Who Will Speak for Us?

Much is sad in the issue of Newsweek for Nov. 8—both its portrait of today’s politics and its self-portrait of American journalism. Rush Limbaugh and “The Power 50” hog the cover, which proclaims “Our First Annual Ranking of America’s Highest Paid Pundits and Politicos.” The newsweekly seems to have fallen into the celebrity swamp with People’s “most beautiful” men and women, Time’s “most influential” 100 and Forbes’s “world’s richest.”

The cover story gobbles up 13 pages, with Limbaugh as Number One ($58.7 million) and Glenn Beck as Number Two—while the People-magazine layout obscures the important message that the public agenda is being set not by the public’s needs, nor by open dialogue, but by “pundits” who make millions reinforcing prejudices.

Most of Newsweek’s best-known writers have jumped ship for new careers at The Huffington Post, Time and television shows. Its editor, Jon Meacham, a religious and political historian, published his last introductory column on Sept. 6.

One strong voice remains. Jonathan Alter warns that we have “returned to the bad old days when powerful interests could buy politicians without any way to trace it…. Bag-men operate in the dark, which is where the rest of us will be if we do not bring democracy out of the shadows.”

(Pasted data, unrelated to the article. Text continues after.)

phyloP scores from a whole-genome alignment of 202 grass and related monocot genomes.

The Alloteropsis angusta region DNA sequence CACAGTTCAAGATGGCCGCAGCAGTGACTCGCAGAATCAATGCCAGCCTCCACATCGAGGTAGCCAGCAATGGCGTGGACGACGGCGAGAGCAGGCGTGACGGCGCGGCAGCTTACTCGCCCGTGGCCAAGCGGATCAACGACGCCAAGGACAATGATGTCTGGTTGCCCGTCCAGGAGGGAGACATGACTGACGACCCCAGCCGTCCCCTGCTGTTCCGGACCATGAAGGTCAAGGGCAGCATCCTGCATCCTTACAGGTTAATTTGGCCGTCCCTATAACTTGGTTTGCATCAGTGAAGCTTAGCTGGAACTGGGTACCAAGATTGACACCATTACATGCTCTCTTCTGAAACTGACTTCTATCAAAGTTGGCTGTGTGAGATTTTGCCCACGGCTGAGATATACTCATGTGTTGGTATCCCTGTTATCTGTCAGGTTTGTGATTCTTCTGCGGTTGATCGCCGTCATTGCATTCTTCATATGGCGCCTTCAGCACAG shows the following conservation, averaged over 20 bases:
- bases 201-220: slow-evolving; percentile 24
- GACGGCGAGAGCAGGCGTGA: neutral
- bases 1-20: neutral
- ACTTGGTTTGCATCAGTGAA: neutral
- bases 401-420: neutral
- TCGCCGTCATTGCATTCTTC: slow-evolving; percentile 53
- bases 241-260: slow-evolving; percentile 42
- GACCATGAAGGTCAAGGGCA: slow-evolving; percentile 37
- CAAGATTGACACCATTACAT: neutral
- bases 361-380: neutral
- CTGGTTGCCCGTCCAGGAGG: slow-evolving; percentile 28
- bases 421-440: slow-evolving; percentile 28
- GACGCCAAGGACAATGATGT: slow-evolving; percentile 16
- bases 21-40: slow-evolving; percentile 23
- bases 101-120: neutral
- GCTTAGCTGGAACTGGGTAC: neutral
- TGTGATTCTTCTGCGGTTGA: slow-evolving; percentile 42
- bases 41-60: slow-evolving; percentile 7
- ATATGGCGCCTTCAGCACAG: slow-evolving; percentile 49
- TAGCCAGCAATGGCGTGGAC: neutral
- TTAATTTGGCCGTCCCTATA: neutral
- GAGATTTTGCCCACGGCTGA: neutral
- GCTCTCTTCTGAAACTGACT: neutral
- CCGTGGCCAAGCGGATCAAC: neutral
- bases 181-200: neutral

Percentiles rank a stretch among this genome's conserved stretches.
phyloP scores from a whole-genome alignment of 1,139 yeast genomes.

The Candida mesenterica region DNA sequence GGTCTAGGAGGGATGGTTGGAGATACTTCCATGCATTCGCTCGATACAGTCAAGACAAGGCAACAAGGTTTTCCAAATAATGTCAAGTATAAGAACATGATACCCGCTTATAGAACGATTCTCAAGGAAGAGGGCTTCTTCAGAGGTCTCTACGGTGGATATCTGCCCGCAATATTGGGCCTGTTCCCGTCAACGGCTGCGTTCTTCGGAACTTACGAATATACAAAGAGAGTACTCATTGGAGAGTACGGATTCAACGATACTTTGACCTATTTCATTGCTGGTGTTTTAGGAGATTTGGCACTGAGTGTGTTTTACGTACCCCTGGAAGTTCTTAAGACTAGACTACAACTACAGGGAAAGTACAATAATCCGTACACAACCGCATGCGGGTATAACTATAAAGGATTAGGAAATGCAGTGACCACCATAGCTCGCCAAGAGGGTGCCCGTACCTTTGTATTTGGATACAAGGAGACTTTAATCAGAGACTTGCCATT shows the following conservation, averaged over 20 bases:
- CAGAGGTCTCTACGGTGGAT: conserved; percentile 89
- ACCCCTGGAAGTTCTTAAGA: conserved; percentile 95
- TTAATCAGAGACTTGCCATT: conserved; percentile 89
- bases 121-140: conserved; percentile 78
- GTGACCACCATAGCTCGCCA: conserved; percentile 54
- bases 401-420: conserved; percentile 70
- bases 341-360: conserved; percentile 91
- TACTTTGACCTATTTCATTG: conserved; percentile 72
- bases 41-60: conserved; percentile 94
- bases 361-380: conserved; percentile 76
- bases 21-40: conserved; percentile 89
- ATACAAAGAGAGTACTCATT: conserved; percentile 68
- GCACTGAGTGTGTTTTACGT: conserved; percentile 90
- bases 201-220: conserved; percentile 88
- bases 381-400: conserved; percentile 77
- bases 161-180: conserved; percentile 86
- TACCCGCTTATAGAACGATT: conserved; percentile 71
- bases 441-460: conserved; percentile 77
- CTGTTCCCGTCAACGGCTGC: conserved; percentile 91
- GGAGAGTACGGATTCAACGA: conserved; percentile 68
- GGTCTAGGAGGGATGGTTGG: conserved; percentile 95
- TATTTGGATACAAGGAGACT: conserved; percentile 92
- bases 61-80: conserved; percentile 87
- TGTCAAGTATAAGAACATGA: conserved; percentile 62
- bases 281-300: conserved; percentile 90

Owls Under Siege

Species extinction is becoming a household phrase, and among birds a prime example once again is the northern spotted owl. Old-growth habitats are essential for its nesting sites in tree hollows. Huge swaths of old forest continue to be lost to the voracious logging industry. The fibrous, grainy structure of the old growth wood makes it desirable to logging interests. The result has been a standoff between them and conservationists.

The spotted owl is listed as a threatened species under the Endangered Species Act, which requires the federal government to identify the kinds of habitat endangered species need and to help protect both the animals and their habitats. In 1990 the bird was officially listed as threatened. But Bush-era changes that favored business interests weakened needed protections, creating bureaucratic obstacles that limited the number of species protected under the act.